Eduardo Sanchez’s Lovely Molly Review

Tim Hannigan
Love it or hate it, “The Blair Witch Project” is one of the most important horror films ever made, and arguably one of the most significant game-changers in recent movie history.  It showed how the internet could be used successfully to create buzz for a film without a single recognizable name attached to it; it proved that feature films could integrate video footage and still attract an audience (paving the way for the use of digital video in features) and it demonstrated that a compelling movie did not need a budget in the millions, or even in the six-figure range.  “The Blair Witch Project” launched the “found footage” subgenre of horror, which is still doing extremely well a decade later with movies like “Paranormal Activity” and “Troll Hunter”.While Oren Peli, Director of “Paranormal Activity” has used the success of his no-budget found footage film “Paranormal Activity” to build an extremely impressive resume in a few short years – producing films by more established directors such as James Wan and Rob Zombie, “The Blair Witch Project”’s Director Eduardo Sanchez seemed to fall off the face of the Earth immediately after his big hit.  Looking at imdb.com he does not appear to have been able to get another project off the ground until 2006 – seven years after Blair Witch, hugely disappointing when you consider what he achieved with Blair Witch.

His most recent film “Lovely Molly” premiered as part of TIFF’s Midnight Madness and Sanchez has stuck to his low budget roots by creating a creepy film with a small cast and minimal locations which, as with Blair Witch, he shot in and around Maryland.  The movie follows a young newlywed named Molly who has moved back to her childhood home with her new husband.  The family homestead is a very eerie old stone house set deep in the woods.  Molly’s parents are deceased and as Molly is left alone in the house for days on end while her husband works as a truck driver the skeletons in the family closet start coming back to haunt her.  As the veil of Molly’s sanity gets pulled away she begins slipping back into drug addiction and starts to believe that her abusive father is still alive.  Molly’s personality changes drastically and terrible things begin to happen to those around her.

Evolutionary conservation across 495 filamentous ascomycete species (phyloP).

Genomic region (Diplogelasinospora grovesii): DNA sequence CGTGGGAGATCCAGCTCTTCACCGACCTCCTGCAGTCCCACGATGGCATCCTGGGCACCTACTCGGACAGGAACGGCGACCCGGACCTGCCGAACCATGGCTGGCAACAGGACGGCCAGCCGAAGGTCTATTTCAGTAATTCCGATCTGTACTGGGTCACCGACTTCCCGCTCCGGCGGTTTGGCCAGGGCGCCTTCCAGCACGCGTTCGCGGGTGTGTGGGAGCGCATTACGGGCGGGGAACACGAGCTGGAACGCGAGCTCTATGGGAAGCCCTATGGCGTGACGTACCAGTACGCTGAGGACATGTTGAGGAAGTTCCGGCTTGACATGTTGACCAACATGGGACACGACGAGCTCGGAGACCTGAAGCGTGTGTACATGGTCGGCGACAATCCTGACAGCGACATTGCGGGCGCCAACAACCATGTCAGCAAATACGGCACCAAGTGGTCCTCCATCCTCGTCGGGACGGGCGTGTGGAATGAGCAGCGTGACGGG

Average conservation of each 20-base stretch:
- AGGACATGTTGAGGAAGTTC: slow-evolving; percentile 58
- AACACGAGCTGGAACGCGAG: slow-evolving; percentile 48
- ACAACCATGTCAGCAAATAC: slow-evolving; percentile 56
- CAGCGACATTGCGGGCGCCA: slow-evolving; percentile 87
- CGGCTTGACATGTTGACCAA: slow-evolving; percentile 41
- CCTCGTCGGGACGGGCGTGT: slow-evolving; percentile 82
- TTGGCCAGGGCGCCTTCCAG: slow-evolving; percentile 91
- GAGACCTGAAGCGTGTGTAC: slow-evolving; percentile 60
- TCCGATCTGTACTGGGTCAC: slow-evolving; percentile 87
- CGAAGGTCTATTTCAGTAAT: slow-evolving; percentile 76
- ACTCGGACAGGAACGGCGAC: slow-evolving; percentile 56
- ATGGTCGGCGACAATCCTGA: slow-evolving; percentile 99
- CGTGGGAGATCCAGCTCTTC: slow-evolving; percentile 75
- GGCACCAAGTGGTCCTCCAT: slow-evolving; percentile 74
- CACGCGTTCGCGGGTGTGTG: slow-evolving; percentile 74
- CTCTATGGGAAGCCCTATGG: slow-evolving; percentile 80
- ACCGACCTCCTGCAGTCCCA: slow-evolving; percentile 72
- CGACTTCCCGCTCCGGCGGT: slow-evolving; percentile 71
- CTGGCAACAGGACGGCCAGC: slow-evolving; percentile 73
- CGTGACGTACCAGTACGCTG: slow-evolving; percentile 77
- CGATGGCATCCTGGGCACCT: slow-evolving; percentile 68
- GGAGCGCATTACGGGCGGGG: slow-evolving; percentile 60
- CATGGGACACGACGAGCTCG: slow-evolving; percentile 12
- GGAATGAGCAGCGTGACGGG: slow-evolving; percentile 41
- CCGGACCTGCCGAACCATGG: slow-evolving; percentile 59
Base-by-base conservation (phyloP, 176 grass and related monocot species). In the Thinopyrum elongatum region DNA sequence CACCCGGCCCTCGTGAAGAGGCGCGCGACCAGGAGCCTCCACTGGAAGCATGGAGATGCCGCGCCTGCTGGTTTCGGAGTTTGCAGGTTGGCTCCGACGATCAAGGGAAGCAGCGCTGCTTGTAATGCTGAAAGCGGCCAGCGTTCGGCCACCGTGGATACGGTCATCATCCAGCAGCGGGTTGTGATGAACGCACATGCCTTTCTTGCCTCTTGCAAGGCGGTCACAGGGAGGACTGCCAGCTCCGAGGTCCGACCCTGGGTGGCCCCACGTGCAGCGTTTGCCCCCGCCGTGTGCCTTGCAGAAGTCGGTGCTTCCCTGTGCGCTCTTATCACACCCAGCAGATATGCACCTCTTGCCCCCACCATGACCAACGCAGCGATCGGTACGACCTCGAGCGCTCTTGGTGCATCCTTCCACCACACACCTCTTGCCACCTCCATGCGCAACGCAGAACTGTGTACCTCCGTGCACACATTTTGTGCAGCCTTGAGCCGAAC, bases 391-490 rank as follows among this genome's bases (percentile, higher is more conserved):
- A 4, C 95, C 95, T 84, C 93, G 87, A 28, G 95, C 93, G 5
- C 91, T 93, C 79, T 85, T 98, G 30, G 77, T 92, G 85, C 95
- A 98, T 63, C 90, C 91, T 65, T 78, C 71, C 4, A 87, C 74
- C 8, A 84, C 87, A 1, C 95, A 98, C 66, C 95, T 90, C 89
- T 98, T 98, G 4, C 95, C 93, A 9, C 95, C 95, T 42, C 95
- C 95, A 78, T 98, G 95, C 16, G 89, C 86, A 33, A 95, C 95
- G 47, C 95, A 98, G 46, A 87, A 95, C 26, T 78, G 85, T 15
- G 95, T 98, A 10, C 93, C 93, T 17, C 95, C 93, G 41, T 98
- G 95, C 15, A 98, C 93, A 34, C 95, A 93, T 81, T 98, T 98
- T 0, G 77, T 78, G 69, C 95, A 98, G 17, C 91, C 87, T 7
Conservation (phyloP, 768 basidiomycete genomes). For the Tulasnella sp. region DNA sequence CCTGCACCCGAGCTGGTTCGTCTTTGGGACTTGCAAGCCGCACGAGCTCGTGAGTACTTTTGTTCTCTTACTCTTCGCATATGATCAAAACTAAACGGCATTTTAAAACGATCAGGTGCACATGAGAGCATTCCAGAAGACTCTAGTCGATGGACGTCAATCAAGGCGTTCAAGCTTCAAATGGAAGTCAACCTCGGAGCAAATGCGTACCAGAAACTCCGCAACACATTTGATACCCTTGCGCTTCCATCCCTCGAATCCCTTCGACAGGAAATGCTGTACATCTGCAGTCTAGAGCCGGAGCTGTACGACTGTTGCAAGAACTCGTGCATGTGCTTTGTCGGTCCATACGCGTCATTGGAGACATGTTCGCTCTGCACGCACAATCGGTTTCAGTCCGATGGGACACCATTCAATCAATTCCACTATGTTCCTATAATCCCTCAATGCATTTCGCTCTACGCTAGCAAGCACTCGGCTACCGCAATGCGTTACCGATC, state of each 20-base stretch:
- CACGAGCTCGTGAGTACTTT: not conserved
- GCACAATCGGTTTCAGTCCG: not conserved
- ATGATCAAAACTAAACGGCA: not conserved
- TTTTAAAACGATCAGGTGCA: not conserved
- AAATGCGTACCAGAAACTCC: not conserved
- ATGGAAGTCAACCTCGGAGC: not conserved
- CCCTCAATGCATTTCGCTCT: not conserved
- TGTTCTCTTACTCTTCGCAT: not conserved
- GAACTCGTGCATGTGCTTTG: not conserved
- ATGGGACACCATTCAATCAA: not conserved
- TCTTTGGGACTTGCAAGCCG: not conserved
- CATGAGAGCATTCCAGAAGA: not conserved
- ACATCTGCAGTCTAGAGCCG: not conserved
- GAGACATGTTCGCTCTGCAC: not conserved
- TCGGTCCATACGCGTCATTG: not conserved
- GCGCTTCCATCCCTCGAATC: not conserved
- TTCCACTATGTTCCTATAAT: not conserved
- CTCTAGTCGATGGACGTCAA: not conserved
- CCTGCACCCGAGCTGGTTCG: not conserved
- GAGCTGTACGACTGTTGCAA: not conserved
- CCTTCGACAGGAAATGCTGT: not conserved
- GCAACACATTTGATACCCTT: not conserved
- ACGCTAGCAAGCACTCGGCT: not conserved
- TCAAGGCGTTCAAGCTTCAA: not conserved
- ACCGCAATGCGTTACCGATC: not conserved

Where the movie works well is when it is building tension as Molly sits alone in the house hearing things that go bump in the night.  There are a few scenes that will make the hair on the back of your neck stand up as your mind begins to wonder what is outside the door of the house, lingering in the darkness.  Where the movie falls flat, however, is that the pay-off for all the tension is, for the most part, unimpressive.  The scares are mostly subtle and the tension on its own is not enough to keep the audience engaged for the length of the film.  I don’t mind using my imagination at what might be in the darkness – something that worked well with Blair Witch – but the scares in this film are few and when you spend great lengths of the film with just one or two characters it can become boring without the proper pacing.

Another big problem I have with the film is that it incorporates video footage shot by the main character.  Because Sanchez used first person footage so well in Blair Witch you can’t help but think he is trying to just repeat himself here, which you could forgive if there was some purpose to it but it is ultimately unnecessary and distracting.  The opening scene is Molly speaking into her video camera like a confessional and it pulled me out of the film right off the bat because it reminded me so much of the famous scene with Heather in Blair Witch.

The location is creepy, the performances are good and Gretchen Lodge who plays Molly is a standout, but overall I was disappointed with the film.  The premise was promising but the final product was not compelling enough for my taste.



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